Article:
As was the case with many of my summer reads this year, The Geography of You and Me was one that I brought after reading The Statistical Probability of Love at First Sight last year. And so, seeing as that was read in the summer time last year, I couldn’t not keep the tradition running and read this one under the sun as well. Add to that the fact that this is a contemporary romance novel, and you get almost the perfect criteria for a summer read (in my eyes anyway).
Firstly, I loved how quick this book was to get into the plot. It dived straight into the blackout, not wasting any time with introductions but instead letting the characters do that themselves. I also liked how we were instantly introduced to both main characters, Lucy and Owen, this further moving the story along and giving the book a fast yet steady pace.
Sticking with characters, I found that I liked many of the characters in this book, despite the lack of long running side characters. I liked both Owen and Lucy as characters, especially how they seemed to act like actually people rather than loved-up characters in a novel. I liked how they fought and how they both moved on when they were separated, something which I felt made the whole thing more lifelike than if they would have waited for each other. It was weirdly satisfying to see them move on and be happy without the other, even if they secretly longed for them.
However, as much as loved Lucy and Owen, I would have liked to have seen some longer running side characters, as these were few and far between. The story focused so strongly on them that I just wanted to scream at the book to give me someone else to read about, or at least someone else who would stick around for longer than a section. It could just be me and my love for side characters and long-running friendships in books, but I couldn’t help but get slowly and slowly more irritated by the lack of them, with the only ones coming to mind being both their parents.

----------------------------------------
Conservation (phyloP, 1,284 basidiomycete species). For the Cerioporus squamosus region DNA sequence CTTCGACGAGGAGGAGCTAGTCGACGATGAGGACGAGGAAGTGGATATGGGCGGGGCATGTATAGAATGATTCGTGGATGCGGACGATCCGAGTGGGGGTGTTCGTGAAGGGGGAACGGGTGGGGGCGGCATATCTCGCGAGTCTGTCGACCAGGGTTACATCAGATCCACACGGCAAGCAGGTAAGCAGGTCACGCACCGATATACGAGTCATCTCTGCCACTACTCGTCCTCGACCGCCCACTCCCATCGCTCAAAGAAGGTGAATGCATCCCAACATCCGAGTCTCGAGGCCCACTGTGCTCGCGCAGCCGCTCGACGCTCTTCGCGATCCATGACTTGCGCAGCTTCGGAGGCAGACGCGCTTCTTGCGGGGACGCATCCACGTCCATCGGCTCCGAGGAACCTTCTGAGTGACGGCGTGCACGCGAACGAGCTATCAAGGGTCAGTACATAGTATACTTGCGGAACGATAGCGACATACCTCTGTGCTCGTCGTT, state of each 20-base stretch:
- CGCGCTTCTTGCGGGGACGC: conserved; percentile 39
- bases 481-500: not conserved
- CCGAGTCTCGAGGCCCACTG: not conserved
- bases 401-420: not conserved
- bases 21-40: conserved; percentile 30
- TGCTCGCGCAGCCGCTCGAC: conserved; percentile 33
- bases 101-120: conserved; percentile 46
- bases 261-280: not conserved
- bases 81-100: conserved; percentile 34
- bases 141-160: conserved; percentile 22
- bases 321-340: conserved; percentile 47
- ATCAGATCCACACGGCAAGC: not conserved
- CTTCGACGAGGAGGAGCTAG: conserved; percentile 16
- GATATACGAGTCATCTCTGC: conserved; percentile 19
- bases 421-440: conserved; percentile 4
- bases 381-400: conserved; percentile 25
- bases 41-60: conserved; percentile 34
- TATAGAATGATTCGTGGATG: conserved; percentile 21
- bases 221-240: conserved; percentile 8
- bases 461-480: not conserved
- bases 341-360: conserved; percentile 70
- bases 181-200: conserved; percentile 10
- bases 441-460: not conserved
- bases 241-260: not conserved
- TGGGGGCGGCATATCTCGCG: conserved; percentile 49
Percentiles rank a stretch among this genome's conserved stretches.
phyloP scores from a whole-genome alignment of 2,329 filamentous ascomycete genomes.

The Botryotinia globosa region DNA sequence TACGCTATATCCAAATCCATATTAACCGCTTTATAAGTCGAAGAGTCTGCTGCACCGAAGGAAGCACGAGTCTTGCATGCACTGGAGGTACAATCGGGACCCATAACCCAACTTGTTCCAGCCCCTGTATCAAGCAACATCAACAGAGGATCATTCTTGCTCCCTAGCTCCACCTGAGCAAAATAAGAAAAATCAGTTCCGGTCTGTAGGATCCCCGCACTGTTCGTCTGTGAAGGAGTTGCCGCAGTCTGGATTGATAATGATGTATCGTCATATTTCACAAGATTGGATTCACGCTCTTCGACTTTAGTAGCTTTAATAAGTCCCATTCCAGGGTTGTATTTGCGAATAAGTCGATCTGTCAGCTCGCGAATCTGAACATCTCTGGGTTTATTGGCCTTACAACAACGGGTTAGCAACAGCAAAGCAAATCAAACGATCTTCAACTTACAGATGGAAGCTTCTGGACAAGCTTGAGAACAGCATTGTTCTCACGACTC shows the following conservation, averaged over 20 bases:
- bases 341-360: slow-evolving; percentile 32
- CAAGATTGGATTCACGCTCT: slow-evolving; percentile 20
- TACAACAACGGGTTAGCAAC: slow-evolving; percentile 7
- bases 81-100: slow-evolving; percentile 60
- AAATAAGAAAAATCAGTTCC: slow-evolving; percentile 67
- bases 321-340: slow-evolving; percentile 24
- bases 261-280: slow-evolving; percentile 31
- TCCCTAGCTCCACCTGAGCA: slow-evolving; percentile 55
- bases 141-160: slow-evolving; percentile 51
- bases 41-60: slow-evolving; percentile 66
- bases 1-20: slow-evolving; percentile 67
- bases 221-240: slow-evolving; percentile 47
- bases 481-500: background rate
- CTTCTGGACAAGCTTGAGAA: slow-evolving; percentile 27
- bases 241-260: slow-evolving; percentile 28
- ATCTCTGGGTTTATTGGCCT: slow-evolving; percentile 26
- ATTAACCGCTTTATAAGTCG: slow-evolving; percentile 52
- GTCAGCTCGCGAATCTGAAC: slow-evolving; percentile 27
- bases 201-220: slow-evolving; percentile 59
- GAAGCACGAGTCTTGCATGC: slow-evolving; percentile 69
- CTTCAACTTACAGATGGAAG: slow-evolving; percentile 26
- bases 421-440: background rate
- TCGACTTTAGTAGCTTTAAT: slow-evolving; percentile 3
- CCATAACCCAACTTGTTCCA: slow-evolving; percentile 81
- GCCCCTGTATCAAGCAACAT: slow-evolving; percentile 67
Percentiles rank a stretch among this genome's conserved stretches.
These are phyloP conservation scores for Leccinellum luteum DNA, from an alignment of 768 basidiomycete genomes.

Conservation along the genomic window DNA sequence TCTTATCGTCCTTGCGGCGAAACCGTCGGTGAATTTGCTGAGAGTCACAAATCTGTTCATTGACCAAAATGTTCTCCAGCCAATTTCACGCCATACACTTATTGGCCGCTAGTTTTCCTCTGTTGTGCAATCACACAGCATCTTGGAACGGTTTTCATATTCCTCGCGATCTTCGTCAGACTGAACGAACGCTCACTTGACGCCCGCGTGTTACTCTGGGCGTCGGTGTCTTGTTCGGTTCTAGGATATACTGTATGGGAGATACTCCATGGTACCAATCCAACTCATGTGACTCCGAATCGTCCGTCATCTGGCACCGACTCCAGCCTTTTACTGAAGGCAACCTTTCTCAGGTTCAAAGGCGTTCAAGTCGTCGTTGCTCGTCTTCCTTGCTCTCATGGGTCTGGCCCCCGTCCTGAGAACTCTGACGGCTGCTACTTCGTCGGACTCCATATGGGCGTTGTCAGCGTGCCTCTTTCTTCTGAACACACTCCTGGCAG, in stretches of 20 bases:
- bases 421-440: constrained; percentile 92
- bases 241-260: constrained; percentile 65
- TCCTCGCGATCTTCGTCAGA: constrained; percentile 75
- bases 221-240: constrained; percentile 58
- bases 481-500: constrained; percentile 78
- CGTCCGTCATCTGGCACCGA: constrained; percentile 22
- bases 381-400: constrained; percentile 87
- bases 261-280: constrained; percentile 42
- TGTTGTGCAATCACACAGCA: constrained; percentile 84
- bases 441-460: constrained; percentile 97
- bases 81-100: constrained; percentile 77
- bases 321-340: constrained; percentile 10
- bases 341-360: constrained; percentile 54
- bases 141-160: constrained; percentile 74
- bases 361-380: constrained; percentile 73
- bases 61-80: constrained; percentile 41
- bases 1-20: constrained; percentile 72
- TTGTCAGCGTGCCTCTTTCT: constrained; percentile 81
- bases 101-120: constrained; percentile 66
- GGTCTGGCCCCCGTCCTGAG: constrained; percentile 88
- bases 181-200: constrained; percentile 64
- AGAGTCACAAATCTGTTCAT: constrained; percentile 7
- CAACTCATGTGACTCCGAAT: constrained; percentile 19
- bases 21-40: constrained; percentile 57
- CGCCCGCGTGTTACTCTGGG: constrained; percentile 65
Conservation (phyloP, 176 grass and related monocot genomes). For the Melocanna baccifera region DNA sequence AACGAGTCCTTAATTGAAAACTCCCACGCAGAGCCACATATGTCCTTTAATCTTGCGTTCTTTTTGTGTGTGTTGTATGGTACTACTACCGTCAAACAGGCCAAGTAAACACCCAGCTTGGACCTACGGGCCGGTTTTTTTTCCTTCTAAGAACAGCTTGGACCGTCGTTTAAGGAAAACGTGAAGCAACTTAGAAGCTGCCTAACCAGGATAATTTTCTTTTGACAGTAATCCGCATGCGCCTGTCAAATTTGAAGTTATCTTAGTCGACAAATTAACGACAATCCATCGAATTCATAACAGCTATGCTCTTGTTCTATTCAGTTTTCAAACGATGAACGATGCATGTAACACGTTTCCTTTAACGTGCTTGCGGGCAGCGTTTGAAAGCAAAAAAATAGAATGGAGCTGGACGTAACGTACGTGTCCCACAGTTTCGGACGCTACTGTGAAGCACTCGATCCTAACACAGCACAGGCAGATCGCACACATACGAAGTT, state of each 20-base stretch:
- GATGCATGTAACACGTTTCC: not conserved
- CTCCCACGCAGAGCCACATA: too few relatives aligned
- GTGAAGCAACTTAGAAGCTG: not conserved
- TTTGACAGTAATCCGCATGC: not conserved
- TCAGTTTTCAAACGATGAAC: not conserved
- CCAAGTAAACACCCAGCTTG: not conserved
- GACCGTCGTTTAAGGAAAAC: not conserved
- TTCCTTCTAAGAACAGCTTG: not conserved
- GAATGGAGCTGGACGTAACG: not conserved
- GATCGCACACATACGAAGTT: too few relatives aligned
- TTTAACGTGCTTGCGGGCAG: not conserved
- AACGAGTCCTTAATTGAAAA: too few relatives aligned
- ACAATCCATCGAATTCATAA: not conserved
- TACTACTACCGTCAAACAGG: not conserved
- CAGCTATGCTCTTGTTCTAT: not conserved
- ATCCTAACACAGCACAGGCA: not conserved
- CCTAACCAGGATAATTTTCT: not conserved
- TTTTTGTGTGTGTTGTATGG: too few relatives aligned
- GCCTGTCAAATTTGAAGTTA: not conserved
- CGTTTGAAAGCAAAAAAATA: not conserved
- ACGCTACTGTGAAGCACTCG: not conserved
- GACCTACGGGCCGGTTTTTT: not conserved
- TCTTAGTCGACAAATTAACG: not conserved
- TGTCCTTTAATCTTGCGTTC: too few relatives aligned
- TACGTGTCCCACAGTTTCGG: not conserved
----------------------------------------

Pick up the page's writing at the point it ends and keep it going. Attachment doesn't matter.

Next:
One aspect which I absolutely adored was the communication between the pair, this mostly done through postcards. I personally love old ways of staying in contact, so reading about the several pieces of card which were flown across the globe really enticed me as I waited for the next one to be popped in the post. The jokes they shared through them were just an added bonus.
Finally I couldn’t end without talking about how much I loved the conclusion of the book, this only second to the start. I am a sucker for books containing travel and amazing destinations, so I loved reading about the various places these two visited (no matter how exciting or dull they were), but I have to admit that my favourite place was were it all started, in New York. I liked how as they got on with their lives they still came back to the rooftop and to this city where it all started; it was the perfect ending to a great book.
Scene(s): Atop the rooftop in the blackout
Quote(s): ‘Just because you painted a house didn’t mean the furniture inside was any different.”
Song(s): Holy Ground – Taylor Swift
Aquaman - Walk The Moon